28 February 2022 | Monday | News
Image Source : Public Domain
GlaxoSmithKline, in collaboration with the International Federation on Ageing (IFA), is raising awareness on shingles through the first-ever global Shingles Awareness Week (February 28 – March 6).
Over 90% of adults aged 50 years and older already carry the virus that causes shingles[i],[ii],[iii], and 1 in 3 adults across the Asia-Pacific region will develop shingles in their lifetime[iv]. However, in a global survey conducted across multiple countries (N=2509), it was found that on average only 7% of people over the age of 50 believe they are at risk of developing shingles in the next 10 years[v].
The objective of Shingles Awareness Week is to increase understanding of the impact of shingles and address the common misconceptions surrounding the risk of developing shingles. In the global survey, the top three reasons cited by individuals on their perceived risk of contracting shingles, ranked in order of highest to lowest, include:
Shingles is caused by the reactivation of the varicella-zoster virus (VZV), the same virus that causes chickenpox, usually in childhood. Nearly all adults aged 50 and over have the VZV dormant in their sensory nervous system, which may reactivate with advancing age[ii]. Shingles typically presents as an itchy rash, with painful blisters across the chest, abdomen and/ or face. The pain associated with shingles is often severe and described as burning, shooting or stabbing. Once the rash is gone, some patients can experience post-herpetic neuralgia (PHN)[vi], persistent neuropathic pain that can last for several months or even years.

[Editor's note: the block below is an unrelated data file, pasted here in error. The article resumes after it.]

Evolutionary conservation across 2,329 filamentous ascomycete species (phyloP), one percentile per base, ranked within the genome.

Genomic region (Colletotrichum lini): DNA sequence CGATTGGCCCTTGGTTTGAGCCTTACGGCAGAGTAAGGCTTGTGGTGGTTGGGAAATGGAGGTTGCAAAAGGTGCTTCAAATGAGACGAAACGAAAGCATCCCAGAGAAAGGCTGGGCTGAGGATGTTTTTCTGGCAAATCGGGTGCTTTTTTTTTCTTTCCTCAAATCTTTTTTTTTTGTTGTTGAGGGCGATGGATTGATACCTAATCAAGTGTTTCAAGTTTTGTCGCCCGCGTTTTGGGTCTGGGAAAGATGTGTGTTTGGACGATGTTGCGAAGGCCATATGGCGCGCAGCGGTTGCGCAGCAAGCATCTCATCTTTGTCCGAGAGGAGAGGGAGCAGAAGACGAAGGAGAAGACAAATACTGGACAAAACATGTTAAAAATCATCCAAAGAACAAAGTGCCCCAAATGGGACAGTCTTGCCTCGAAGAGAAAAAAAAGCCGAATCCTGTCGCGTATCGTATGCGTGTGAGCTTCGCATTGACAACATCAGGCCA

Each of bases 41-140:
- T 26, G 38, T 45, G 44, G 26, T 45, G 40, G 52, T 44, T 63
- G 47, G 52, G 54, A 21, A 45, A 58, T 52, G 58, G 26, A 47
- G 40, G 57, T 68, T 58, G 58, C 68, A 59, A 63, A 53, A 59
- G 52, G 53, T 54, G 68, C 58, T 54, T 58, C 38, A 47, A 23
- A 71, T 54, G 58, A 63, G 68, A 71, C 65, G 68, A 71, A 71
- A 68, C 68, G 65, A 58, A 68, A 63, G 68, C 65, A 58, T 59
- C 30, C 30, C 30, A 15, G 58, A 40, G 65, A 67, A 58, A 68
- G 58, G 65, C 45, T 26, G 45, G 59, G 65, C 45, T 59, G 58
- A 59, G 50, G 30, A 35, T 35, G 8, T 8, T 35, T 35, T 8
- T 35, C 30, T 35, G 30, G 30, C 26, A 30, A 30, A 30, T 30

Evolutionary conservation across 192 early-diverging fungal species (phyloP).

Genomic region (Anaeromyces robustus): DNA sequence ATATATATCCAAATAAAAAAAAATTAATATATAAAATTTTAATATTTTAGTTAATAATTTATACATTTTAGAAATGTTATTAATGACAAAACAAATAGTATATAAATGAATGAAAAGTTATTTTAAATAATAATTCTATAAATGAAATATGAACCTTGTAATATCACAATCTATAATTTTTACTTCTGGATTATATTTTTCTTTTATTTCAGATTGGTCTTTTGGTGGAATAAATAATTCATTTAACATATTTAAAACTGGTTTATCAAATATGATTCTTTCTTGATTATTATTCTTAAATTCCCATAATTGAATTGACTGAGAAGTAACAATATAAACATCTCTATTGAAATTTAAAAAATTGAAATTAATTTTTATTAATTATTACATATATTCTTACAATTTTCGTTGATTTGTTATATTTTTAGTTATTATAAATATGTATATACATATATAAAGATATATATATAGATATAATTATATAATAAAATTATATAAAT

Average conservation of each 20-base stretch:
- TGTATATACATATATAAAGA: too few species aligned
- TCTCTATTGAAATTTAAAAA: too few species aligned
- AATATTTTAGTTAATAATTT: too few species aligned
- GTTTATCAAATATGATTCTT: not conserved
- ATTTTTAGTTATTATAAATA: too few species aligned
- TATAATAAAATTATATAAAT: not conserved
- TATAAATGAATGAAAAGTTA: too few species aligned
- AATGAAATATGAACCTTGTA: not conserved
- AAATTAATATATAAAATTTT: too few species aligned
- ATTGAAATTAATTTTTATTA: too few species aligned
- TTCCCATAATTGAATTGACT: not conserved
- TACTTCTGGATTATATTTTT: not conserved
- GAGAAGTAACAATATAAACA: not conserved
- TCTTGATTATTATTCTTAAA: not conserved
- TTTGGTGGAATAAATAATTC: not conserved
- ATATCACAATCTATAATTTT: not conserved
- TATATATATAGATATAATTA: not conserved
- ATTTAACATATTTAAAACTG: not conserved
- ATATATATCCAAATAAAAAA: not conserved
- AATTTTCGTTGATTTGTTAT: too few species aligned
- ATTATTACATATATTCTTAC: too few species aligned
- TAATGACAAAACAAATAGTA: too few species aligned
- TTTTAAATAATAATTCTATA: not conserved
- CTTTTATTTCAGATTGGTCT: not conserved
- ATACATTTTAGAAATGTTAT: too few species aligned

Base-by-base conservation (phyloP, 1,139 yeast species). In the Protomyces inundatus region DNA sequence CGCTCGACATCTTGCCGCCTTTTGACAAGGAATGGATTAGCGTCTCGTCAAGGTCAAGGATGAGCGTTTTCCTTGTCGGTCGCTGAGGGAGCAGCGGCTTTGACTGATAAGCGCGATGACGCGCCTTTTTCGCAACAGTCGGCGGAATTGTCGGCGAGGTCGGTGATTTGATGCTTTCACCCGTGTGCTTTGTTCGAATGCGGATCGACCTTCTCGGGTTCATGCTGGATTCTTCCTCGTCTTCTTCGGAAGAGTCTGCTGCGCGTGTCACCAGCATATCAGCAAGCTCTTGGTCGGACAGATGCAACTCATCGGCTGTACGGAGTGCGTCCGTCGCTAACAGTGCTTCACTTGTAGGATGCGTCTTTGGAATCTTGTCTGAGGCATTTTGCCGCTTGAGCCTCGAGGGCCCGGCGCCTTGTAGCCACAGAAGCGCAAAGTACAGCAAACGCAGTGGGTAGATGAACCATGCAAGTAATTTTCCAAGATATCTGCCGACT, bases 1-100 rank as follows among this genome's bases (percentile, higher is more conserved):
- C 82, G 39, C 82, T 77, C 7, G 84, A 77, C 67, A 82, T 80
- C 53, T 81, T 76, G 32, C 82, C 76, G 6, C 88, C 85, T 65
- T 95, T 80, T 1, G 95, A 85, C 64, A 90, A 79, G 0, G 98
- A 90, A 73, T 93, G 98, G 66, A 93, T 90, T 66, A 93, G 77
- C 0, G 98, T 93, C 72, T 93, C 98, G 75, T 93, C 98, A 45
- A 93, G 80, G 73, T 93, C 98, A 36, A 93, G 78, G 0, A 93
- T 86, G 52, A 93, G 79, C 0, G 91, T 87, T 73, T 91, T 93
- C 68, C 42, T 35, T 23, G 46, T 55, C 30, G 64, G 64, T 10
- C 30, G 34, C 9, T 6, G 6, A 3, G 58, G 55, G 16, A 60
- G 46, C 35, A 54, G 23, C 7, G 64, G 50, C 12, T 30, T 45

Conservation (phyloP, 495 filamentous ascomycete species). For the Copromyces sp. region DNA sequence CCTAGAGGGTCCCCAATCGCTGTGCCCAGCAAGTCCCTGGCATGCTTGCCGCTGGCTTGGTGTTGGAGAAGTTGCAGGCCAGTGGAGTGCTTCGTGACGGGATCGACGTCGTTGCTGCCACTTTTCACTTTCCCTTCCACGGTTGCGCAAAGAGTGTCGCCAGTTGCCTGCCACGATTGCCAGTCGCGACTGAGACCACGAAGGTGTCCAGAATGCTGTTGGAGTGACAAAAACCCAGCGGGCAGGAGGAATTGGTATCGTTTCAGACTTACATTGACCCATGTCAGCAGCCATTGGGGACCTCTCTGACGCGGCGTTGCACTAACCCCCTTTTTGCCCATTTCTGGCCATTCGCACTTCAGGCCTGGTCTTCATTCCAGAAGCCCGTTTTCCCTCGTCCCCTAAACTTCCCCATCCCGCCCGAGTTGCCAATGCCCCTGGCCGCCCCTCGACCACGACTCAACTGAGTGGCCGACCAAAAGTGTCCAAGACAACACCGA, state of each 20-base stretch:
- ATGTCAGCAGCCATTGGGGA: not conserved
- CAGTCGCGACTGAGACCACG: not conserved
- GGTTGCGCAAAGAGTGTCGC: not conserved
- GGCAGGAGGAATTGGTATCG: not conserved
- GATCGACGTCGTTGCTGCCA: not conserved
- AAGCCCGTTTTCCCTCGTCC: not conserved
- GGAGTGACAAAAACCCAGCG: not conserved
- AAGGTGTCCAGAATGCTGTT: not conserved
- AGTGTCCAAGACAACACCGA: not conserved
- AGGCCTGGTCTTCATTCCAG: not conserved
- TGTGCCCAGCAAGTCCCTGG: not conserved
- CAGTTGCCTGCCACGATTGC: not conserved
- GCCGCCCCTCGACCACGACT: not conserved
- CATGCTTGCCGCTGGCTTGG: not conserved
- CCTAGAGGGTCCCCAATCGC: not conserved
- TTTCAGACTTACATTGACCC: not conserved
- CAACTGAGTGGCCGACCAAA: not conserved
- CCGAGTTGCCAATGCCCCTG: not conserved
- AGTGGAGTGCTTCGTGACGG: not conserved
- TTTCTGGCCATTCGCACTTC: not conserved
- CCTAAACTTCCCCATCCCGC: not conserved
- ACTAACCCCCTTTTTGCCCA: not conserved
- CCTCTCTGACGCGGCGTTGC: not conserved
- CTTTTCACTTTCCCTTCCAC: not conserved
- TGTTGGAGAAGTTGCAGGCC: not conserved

Another objective of the Shingles Awareness Week 2022 is to encourage adults to speak to their doctors to learn more about appropriate early management and preventative steps they can take to reduce their risk of shingles.
Dr Carol Tan Yean Eng, Specialist in Geriatrics, The Good Life Medical Center at Mount Alvernia Hospital said: "Adult vaccination is key, especially in countries with ageing populations. There are many diseases that are preventable with vaccines, and shingles is one of them. It is a cause of much pain, can be debilitating, and in some rare instances, even life-threatening. Vaccination against shingles for seniors is important and has been in place for many years in other countries. Prevention against shingles and other infectious diseases is a key component of healthy ageing."
"It is also crucial in protecting vulnerable patients with comorbidities or who are immunocompromised. The Shingles Awareness Week will definitely help more individuals to be educated about the importance of the disease, as well as its preventative measures," she added.
"We are delighted to be joining efforts with the International Federation on Ageing in kickstarting this Shingles Awareness Week", said Dr Stephanie Ambrose, Country Medical Director, Singapore. "With this new initiative, we continue to show our commitment to supporting healthy ageing for Singaporeans through educating them on this preventable, painful condition, and empowering individuals to talk to their doctors about the disease."
Jane M Barratt, Ph.D., Secretary General, IFA said: "As a global advocate for ageing populations, we are delighted to collaborate on this worldwide effort to increase awareness of shingles and help adults understand the risks and complications associated with this painful disease."